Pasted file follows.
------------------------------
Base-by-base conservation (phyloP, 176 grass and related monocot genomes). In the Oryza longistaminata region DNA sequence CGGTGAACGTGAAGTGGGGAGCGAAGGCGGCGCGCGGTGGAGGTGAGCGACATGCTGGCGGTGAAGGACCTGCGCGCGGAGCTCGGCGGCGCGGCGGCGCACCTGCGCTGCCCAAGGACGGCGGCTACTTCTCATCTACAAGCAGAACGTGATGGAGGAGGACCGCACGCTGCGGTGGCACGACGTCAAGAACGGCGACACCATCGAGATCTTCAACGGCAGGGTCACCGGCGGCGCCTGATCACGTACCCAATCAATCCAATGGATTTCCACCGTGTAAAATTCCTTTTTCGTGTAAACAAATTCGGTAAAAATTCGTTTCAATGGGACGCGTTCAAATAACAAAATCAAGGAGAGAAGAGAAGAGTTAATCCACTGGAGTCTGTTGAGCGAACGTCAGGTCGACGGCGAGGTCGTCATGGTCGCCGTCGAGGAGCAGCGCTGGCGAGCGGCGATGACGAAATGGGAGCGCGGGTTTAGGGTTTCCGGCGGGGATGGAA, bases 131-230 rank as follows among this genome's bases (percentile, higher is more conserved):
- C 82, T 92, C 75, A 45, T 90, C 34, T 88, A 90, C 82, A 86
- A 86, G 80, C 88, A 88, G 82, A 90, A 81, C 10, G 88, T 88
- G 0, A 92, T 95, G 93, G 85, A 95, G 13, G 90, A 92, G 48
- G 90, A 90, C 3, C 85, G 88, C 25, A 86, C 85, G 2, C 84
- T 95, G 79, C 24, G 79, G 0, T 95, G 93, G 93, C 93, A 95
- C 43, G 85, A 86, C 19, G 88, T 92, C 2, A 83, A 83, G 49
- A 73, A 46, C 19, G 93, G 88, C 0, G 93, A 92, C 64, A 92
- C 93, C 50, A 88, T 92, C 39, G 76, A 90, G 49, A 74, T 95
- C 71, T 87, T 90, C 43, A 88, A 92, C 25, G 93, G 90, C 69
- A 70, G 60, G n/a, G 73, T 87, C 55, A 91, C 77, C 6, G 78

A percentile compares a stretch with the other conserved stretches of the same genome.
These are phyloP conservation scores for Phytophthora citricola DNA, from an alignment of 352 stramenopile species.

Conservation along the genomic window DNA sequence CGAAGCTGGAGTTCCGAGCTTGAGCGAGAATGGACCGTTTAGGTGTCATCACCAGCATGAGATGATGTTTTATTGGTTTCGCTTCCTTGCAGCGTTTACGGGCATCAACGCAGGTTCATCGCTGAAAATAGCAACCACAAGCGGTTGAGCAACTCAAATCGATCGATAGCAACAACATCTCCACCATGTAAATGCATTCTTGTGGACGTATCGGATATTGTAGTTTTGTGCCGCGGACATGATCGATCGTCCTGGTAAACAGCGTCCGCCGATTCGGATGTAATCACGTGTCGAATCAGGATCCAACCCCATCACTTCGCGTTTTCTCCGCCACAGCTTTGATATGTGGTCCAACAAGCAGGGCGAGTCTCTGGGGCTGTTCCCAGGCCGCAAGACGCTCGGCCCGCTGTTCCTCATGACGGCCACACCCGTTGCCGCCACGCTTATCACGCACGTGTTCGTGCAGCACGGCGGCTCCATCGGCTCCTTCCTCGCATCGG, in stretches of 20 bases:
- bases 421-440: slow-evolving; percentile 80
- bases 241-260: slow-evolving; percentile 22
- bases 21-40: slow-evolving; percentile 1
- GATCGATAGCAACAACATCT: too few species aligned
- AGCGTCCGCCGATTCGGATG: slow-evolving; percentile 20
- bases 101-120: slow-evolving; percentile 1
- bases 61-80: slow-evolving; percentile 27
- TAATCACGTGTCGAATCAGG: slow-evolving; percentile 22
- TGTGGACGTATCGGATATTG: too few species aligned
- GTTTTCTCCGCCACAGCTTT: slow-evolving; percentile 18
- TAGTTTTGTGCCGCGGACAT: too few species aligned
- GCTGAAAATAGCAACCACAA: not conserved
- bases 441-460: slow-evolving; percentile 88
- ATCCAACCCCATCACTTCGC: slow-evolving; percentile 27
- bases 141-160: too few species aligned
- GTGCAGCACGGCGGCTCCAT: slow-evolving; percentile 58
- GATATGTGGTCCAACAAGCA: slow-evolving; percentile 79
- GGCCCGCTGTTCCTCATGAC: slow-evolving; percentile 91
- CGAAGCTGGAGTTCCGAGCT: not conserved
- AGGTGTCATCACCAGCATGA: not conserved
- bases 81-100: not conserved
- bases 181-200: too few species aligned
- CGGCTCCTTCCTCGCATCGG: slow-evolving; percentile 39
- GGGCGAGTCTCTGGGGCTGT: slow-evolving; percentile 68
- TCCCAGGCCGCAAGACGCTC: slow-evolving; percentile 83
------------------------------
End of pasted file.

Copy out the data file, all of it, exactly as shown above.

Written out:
Base-by-base conservation (phyloP, 176 grass and related monocot genomes). In the Oryza longistaminata region DNA sequence CGGTGAACGTGAAGTGGGGAGCGAAGGCGGCGCGCGGTGGAGGTGAGCGACATGCTGGCGGTGAAGGACCTGCGCGCGGAGCTCGGCGGCGCGGCGGCGCACCTGCGCTGCCCAAGGACGGCGGCTACTTCTCATCTACAAGCAGAACGTGATGGAGGAGGACCGCACGCTGCGGTGGCACGACGTCAAGAACGGCGACACCATCGAGATCTTCAACGGCAGGGTCACCGGCGGCGCCTGATCACGTACCCAATCAATCCAATGGATTTCCACCGTGTAAAATTCCTTTTTCGTGTAAACAAATTCGGTAAAAATTCGTTTCAATGGGACGCGTTCAAATAACAAAATCAAGGAGAGAAGAGAAGAGTTAATCCACTGGAGTCTGTTGAGCGAACGTCAGGTCGACGGCGAGGTCGTCATGGTCGCCGTCGAGGAGCAGCGCTGGCGAGCGGCGATGACGAAATGGGAGCGCGGGTTTAGGGTTTCCGGCGGGGATGGAA, bases 131-230 rank as follows among this genome's bases (percentile, higher is more conserved):
- C 82, T 92, C 75, A 45, T 90, C 34, T 88, A 90, C 82, A 86
- A 86, G 80, C 88, A 88, G 82, A 90, A 81, C 10, G 88, T 88
- G 0, A 92, T 95, G 93, G 85, A 95, G 13, G 90, A 92, G 48
- G 90, A 90, C 3, C 85, G 88, C 25, A 86, C 85, G 2, C 84
- T 95, G 79, C 24, G 79, G 0, T 95, G 93, G 93, C 93, A 95
- C 43, G 85, A 86, C 19, G 88, T 92, C 2, A 83, A 83, G 49
- A 73, A 46, C 19, G 93, G 88, C 0, G 93, A 92, C 64, A 92
- C 93, C 50, A 88, T 92, C 39, G 76, A 90, G 49, A 74, T 95
- C 71, T 87, T 90, C 43, A 88, A 92, C 25, G 93, G 90, C 69
- A 70, G 60, G n/a, G 73, T 87, C 55, A 91, C 77, C 6, G 78

A percentile compares a stretch with the other conserved stretches of the same genome.
These are phyloP conservation scores for Phytophthora citricola DNA, from an alignment of 352 stramenopile species.

Conservation along the genomic window DNA sequence CGAAGCTGGAGTTCCGAGCTTGAGCGAGAATGGACCGTTTAGGTGTCATCACCAGCATGAGATGATGTTTTATTGGTTTCGCTTCCTTGCAGCGTTTACGGGCATCAACGCAGGTTCATCGCTGAAAATAGCAACCACAAGCGGTTGAGCAACTCAAATCGATCGATAGCAACAACATCTCCACCATGTAAATGCATTCTTGTGGACGTATCGGATATTGTAGTTTTGTGCCGCGGACATGATCGATCGTCCTGGTAAACAGCGTCCGCCGATTCGGATGTAATCACGTGTCGAATCAGGATCCAACCCCATCACTTCGCGTTTTCTCCGCCACAGCTTTGATATGTGGTCCAACAAGCAGGGCGAGTCTCTGGGGCTGTTCCCAGGCCGCAAGACGCTCGGCCCGCTGTTCCTCATGACGGCCACACCCGTTGCCGCCACGCTTATCACGCACGTGTTCGTGCAGCACGGCGGCTCCATCGGCTCCTTCCTCGCATCGG, in stretches of 20 bases:
- bases 421-440: slow-evolving; percentile 80
- bases 241-260: slow-evolving; percentile 22
- bases 21-40: slow-evolving; percentile 1
- GATCGATAGCAACAACATCT: too few species aligned
- AGCGTCCGCCGATTCGGATG: slow-evolving; percentile 20
- bases 101-120: slow-evolving; percentile 1
- bases 61-80: slow-evolving; percentile 27
- TAATCACGTGTCGAATCAGG: slow-evolving; percentile 22
- TGTGGACGTATCGGATATTG: too few species aligned
- GTTTTCTCCGCCACAGCTTT: slow-evolving; percentile 18
- TAGTTTTGTGCCGCGGACAT: too few species aligned
- GCTGAAAATAGCAACCACAA: not conserved
- bases 441-460: slow-evolving; percentile 88
- ATCCAACCCCATCACTTCGC: slow-evolving; percentile 27
- bases 141-160: too few species aligned
- GTGCAGCACGGCGGCTCCAT: slow-evolving; percentile 58
- GATATGTGGTCCAACAAGCA: slow-evolving; percentile 79
- GGCCCGCTGTTCCTCATGAC: slow-evolving; percentile 91
- CGAAGCTGGAGTTCCGAGCT: not conserved
- AGGTGTCATCACCAGCATGA: not conserved
- bases 81-100: not conserved
- bases 181-200: too few species aligned
- CGGCTCCTTCCTCGCATCGG: slow-evolving; percentile 39
- GGGCGAGTCTCTGGGGCTGT: slow-evolving; percentile 68
- TCCCAGGCCGCAAGACGCTC: slow-evolving; percentile 83